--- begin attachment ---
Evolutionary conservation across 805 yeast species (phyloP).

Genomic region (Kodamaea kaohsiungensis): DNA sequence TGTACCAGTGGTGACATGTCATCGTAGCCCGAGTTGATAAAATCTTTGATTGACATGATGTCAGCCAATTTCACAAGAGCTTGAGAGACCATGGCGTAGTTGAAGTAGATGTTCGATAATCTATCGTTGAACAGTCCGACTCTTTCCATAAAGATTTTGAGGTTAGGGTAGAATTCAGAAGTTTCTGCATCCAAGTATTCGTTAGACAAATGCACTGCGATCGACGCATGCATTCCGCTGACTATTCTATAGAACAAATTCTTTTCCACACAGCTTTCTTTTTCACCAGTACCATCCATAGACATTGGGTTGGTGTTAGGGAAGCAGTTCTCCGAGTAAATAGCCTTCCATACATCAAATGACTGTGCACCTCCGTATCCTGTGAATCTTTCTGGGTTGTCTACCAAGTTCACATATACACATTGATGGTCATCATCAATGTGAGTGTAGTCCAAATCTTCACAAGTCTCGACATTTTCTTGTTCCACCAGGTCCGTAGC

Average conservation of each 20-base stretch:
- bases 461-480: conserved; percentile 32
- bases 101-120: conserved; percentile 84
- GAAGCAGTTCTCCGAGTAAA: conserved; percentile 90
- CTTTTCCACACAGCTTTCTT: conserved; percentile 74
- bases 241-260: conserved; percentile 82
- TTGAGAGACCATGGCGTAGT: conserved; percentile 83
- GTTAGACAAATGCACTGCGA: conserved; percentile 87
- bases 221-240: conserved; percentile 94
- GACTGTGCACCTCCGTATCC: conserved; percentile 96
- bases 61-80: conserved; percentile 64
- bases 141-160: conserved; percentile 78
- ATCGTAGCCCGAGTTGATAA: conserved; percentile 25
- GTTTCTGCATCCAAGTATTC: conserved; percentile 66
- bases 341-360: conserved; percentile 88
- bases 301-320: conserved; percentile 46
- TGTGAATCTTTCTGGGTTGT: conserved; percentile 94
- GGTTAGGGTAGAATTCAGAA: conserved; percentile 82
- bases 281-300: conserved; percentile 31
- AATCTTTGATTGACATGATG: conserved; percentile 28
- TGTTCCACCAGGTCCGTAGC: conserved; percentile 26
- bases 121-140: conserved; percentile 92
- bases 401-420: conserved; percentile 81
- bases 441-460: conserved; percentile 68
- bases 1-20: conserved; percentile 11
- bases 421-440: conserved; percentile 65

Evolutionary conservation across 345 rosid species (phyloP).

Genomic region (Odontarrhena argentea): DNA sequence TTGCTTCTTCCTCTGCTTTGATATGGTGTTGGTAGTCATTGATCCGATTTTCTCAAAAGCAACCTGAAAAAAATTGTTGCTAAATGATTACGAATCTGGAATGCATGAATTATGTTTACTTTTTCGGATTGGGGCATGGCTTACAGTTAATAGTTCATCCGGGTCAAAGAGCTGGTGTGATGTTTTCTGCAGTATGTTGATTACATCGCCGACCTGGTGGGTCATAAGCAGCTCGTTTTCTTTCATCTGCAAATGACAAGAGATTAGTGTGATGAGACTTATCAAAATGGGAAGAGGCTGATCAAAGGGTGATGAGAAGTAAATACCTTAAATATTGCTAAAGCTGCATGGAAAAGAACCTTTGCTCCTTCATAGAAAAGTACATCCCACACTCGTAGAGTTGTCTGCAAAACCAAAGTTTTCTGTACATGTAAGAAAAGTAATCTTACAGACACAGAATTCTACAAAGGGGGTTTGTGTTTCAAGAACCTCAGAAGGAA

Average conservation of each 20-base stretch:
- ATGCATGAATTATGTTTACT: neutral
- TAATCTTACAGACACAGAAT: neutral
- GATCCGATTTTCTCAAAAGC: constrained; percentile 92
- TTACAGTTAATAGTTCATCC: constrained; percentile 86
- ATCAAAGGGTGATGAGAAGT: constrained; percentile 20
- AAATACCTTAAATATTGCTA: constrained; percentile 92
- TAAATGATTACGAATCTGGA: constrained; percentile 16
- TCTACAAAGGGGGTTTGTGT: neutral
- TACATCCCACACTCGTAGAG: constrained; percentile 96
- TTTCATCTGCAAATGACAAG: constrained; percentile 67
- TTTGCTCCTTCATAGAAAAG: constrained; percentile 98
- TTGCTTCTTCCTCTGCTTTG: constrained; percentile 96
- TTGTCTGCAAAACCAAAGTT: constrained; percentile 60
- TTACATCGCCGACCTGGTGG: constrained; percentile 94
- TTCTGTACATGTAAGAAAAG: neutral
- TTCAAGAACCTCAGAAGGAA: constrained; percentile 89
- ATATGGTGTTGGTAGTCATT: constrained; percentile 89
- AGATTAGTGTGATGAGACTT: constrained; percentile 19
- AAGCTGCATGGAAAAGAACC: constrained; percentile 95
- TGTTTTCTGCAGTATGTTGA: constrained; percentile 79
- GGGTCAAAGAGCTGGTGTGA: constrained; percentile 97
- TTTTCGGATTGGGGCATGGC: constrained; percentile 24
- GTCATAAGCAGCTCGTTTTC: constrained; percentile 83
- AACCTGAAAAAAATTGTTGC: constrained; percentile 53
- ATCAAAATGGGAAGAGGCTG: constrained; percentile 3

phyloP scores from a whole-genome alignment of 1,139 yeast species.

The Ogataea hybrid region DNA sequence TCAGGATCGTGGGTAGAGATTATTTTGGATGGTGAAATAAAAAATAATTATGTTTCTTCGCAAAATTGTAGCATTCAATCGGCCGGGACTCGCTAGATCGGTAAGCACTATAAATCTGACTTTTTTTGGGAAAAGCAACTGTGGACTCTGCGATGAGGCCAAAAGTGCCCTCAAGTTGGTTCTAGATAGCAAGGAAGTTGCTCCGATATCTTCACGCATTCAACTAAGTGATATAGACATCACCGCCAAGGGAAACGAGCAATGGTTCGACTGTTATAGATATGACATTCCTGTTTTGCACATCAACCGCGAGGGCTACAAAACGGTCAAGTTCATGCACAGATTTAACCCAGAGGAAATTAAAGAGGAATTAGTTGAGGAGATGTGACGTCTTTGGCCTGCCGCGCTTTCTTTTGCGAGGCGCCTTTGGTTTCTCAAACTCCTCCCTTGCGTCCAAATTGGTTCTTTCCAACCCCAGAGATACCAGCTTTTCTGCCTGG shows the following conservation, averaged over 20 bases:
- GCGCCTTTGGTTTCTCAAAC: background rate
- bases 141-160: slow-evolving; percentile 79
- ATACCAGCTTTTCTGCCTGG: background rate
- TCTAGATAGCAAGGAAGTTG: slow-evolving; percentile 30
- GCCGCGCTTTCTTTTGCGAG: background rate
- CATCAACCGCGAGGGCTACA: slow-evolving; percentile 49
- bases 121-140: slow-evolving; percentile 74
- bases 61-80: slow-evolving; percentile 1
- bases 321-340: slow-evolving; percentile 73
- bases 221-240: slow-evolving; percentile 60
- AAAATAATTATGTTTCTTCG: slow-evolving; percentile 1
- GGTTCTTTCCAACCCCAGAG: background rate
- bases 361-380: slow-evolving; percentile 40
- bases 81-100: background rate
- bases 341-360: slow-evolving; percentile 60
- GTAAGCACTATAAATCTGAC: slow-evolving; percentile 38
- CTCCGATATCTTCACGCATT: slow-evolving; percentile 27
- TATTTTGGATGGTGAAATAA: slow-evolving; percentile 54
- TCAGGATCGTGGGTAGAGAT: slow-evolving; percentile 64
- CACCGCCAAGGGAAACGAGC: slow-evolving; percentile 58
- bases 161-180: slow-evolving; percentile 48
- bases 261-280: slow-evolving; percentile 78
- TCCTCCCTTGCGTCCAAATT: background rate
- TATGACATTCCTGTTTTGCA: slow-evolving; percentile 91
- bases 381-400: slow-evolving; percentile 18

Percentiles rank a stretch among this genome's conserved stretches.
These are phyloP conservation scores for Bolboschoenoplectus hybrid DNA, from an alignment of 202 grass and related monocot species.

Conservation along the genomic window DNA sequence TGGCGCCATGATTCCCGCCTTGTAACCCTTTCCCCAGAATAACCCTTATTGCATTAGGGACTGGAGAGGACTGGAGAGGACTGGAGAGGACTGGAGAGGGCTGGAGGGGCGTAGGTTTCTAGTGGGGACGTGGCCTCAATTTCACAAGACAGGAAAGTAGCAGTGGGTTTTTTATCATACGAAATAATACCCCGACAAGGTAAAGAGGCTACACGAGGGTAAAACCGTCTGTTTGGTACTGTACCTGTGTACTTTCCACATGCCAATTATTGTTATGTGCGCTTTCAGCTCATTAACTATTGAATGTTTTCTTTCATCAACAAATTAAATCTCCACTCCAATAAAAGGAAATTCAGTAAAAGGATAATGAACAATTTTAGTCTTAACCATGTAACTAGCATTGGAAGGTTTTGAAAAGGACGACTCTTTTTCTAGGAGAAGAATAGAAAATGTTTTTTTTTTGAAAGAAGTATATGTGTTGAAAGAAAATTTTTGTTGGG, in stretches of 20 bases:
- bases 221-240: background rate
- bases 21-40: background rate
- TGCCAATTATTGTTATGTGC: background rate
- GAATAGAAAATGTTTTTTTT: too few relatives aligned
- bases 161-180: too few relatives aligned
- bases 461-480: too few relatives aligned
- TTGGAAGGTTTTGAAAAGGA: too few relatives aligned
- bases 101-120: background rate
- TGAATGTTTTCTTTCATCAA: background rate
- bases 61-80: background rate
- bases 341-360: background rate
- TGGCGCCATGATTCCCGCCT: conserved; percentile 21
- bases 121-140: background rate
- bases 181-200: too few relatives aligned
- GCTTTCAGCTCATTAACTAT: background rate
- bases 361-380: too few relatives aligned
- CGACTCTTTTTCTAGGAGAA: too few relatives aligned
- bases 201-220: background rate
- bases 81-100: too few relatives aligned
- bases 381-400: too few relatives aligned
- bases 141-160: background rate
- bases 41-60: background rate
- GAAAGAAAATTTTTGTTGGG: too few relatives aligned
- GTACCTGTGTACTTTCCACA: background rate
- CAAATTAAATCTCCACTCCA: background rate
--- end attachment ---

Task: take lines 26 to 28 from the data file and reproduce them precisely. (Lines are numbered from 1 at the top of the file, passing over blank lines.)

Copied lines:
- bases 441-460: conserved; percentile 68
- bases 1-20: conserved; percentile 11
- bases 421-440: conserved; percentile 65